Swedroe is correct, though, in questioning the statistical significance of the study and in pointing out that the paper's conclusion is too strong. I agree with Swedroe that the alleged "superior selectivity skills" of active international-stock fund managers are far from proven. They did well in the study, over that particular time period. That's as far as I will go on the matter.
1) The typical actively managed international-stock fund has beaten its relevant index over the past 20 years, albeit not by much;
2) That's better than domestic-stock funds have done, especially large-company domestic-stock funds;
3) If you are to invest actively in large-company stocks, doing so with international funds seems to make more sense than doing so with a U.S. stock fund.
Following the Money
Another way of looking at the matter is from the investor perspective. The academic study looks at portfolio managers rather than investors; that is, it measures how the typical investment manager fared. That is a legitimate, useful approach. However, it's also worth asking if investors were well served by owning actively managed funds or if they would have been better off had they indexed. For that task, we need to look at the largest funds of the time.
In 1992, most international-fund monies were in world funds--funds that invested across the globe, including in the United States. There were no world index mutual funds to be purchased at the time, which was just as well because the biggest world-stock funds (which accounted for most of the industry assets) whupped the index.
- source: Morningstar Analysts
The next biggest category was in foreign-stock funds, which invested everywhere but in the United States. These funds also reliably beat the index**, although here the margins were closer.
- source: Morningstar Analysts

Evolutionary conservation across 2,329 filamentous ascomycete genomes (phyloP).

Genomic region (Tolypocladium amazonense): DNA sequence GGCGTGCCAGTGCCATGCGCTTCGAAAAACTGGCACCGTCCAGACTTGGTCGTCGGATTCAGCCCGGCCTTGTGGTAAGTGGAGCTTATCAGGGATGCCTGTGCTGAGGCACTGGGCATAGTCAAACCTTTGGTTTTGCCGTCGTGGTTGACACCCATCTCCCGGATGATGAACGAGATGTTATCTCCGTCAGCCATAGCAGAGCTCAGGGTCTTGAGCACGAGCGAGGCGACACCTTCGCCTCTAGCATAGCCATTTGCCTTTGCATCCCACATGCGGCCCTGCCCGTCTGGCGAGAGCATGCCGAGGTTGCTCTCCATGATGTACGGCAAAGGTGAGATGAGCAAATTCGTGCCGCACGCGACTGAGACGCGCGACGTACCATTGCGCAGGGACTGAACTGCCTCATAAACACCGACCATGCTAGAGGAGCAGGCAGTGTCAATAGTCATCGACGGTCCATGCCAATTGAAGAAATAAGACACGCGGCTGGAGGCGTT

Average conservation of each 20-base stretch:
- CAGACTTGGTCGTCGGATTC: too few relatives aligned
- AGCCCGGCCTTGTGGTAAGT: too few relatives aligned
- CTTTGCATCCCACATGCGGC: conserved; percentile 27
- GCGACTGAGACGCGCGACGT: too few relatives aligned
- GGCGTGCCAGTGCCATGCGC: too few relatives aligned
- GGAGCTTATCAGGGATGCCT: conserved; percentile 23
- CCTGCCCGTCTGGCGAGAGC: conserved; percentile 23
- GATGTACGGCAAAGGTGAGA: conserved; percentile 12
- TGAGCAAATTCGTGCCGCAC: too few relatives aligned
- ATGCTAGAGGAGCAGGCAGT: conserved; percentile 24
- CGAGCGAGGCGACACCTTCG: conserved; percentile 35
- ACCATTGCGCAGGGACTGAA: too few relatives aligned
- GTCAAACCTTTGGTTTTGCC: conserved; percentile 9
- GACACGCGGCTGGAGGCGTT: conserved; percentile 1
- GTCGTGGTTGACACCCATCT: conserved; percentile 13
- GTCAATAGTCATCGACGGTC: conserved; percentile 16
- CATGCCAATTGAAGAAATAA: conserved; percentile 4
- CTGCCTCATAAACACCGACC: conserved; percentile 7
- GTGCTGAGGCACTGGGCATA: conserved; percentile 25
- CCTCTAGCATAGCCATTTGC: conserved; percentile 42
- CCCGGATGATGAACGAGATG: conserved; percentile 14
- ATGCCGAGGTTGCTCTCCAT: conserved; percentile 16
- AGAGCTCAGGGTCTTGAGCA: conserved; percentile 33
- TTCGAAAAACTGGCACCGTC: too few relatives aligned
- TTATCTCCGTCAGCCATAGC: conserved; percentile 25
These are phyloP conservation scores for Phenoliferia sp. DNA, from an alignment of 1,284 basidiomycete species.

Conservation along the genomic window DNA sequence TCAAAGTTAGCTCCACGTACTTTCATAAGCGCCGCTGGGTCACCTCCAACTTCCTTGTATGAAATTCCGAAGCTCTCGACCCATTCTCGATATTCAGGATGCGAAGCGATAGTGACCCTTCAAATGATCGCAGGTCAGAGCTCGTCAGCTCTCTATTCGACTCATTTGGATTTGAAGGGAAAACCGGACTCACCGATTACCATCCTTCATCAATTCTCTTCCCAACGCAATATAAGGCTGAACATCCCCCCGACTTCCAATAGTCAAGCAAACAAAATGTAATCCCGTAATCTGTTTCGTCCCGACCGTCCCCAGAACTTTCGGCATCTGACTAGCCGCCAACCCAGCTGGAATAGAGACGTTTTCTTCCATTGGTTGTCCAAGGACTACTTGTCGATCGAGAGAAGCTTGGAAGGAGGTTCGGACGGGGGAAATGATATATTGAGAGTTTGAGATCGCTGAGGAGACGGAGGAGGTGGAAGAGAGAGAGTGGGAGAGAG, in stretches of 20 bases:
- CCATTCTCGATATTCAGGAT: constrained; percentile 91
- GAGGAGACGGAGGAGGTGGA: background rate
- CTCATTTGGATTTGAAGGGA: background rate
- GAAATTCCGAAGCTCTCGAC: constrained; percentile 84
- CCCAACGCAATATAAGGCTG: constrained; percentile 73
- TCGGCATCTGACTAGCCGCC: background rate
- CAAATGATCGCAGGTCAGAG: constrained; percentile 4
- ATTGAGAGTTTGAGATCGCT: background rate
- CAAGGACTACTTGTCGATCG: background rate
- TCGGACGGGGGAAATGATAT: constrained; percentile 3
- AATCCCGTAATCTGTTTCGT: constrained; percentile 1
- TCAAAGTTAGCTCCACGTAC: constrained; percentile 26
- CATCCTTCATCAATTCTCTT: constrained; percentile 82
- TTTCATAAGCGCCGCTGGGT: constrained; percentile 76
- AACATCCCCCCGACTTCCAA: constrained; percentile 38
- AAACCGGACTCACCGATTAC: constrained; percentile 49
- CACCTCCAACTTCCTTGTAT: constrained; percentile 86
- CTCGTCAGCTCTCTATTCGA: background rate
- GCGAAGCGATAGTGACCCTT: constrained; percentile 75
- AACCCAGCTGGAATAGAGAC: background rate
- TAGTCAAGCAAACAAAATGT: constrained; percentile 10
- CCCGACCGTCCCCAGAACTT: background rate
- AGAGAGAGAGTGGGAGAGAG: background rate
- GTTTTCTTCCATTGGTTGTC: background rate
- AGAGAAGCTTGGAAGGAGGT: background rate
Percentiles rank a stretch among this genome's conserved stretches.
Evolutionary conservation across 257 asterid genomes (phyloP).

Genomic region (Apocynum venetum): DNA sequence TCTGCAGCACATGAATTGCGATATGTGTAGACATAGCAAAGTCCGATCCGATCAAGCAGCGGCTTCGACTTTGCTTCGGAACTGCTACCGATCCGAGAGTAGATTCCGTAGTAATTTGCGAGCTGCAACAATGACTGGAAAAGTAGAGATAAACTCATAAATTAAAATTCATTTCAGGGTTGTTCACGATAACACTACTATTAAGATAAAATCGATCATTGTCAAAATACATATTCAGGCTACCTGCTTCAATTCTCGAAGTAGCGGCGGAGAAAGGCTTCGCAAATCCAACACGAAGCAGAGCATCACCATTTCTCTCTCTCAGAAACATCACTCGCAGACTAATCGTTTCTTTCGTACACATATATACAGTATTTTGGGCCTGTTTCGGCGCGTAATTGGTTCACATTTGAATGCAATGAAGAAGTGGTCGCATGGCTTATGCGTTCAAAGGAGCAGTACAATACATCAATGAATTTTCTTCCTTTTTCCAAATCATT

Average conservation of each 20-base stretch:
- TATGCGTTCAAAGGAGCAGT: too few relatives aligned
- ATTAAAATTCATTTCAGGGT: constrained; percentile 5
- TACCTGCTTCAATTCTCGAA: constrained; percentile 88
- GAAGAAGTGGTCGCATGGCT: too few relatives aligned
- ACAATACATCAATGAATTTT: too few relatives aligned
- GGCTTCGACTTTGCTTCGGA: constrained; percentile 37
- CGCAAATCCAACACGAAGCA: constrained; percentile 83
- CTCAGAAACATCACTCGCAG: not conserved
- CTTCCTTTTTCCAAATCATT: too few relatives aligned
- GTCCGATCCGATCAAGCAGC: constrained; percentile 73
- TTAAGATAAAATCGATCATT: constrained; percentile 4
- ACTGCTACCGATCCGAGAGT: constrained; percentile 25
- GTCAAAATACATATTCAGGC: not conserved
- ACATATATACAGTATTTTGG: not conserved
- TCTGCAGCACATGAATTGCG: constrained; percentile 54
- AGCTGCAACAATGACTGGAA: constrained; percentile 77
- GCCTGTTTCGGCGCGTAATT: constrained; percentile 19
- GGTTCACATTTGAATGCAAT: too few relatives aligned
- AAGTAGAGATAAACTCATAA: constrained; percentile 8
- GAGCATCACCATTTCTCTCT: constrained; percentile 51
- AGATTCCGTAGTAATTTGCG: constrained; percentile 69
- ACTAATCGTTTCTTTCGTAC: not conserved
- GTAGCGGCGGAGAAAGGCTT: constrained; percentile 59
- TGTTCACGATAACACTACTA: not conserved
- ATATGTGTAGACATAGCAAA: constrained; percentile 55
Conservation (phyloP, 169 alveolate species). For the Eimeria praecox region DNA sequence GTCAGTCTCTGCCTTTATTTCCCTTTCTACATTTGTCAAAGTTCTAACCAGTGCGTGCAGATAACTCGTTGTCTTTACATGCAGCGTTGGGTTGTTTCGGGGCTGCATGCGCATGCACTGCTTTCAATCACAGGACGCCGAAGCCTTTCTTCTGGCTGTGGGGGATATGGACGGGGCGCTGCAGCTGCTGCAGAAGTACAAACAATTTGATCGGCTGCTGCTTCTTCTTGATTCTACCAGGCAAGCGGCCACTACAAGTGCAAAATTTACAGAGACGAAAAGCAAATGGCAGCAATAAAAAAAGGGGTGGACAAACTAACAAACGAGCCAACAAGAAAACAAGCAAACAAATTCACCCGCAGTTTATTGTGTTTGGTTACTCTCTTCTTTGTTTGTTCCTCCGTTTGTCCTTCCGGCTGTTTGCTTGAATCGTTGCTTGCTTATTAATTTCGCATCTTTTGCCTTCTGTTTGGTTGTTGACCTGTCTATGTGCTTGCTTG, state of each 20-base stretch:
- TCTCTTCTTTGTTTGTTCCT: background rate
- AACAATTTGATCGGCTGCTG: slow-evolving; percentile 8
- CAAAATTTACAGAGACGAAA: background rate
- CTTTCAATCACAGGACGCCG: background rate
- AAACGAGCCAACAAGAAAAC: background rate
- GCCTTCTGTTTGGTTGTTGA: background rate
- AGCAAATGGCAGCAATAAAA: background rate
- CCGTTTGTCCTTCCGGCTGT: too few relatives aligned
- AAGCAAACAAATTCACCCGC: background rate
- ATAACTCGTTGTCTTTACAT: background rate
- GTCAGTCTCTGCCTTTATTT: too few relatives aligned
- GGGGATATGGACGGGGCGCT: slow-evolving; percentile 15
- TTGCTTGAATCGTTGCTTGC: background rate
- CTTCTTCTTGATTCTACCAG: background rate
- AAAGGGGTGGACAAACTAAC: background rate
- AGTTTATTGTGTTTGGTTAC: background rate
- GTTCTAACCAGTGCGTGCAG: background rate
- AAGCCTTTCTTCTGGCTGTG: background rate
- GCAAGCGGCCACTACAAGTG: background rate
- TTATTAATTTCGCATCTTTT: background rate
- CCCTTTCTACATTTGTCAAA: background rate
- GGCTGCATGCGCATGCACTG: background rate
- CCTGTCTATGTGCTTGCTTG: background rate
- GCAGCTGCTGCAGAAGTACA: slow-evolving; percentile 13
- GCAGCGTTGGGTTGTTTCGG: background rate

** The MSCI ACWI ex-USA Index is a better fit for the foreign-stock funds than is the MSCI EAFE, but I can't get my hands on that index's performance for that time period.
Finally, there were two large Europe funds, one of which beat the MSCI Europe Index over the next two decades and one of which trailed before being liquidated.
A clear victory for actively managed funds. Make of it what you will.
Oh, and a final note: Although most index international funds have had middle-of-the-pack performance over the past 10 years, Swedroe's DFA funds have been across-the-board winners. Part of this is because they tend to own smaller companies than other funds, which has served them well. However, that is not the entire reason for their relative success.
Thus, although I disagree with most of Swedroe's argument in this particular instance and think he--as with other index supporters--overstates his case, I must salute the results of the funds that he uses. His clients have done well by DFA's international funds, very well indeed.
Ironically, however, DFA's offerings are not index funds, per the firm's own definition. DFA now maintains that, despite outward appearances, it is an active manager. Go figure.
John Rekenthaler has been researching the fund industry since 1988. He is now a columnist for Morningstar.com and a member of Morningstar's investment research department. John is quick to point out that while Morningstar typically agrees with the views of the Rekenthaler Report, his views are his own